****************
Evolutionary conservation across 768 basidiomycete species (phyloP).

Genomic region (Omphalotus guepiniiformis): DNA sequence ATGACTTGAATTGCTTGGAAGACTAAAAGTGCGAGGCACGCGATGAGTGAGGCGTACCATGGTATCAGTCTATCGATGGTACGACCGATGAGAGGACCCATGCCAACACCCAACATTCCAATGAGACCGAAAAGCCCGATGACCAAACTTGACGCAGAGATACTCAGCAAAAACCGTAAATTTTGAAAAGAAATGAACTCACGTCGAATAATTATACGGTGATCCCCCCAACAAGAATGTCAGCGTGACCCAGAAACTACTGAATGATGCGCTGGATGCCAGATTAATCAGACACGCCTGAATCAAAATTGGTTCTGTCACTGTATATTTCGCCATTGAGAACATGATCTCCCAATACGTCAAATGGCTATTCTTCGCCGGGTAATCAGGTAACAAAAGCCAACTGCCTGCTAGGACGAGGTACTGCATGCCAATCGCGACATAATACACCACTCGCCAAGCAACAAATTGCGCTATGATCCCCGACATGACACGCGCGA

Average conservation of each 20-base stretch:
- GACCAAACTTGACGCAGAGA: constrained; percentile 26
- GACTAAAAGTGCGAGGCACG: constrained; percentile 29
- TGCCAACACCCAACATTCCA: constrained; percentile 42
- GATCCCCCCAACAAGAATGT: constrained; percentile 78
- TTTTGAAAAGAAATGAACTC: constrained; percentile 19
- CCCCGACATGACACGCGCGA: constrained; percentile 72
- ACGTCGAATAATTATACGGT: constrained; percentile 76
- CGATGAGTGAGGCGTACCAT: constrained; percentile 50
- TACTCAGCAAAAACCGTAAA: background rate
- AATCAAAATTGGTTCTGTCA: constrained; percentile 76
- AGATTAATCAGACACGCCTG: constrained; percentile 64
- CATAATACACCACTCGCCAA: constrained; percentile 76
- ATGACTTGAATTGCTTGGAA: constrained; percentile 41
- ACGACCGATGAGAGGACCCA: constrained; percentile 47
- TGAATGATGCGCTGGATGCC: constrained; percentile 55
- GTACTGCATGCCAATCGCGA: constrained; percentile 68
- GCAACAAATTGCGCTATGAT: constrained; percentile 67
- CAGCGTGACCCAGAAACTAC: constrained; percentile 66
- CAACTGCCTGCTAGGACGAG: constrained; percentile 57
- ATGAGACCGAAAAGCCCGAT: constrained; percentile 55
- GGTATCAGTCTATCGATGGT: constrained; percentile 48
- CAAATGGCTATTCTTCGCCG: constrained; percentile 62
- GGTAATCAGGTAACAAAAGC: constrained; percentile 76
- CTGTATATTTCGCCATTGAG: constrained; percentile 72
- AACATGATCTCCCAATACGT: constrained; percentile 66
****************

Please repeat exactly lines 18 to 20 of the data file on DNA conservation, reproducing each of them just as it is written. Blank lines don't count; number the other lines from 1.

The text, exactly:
- TGAATGATGCGCTGGATGCC: constrained; percentile 55
- GTACTGCATGCCAATCGCGA: constrained; percentile 68
- GCAACAAATTGCGCTATGAT: constrained; percentile 67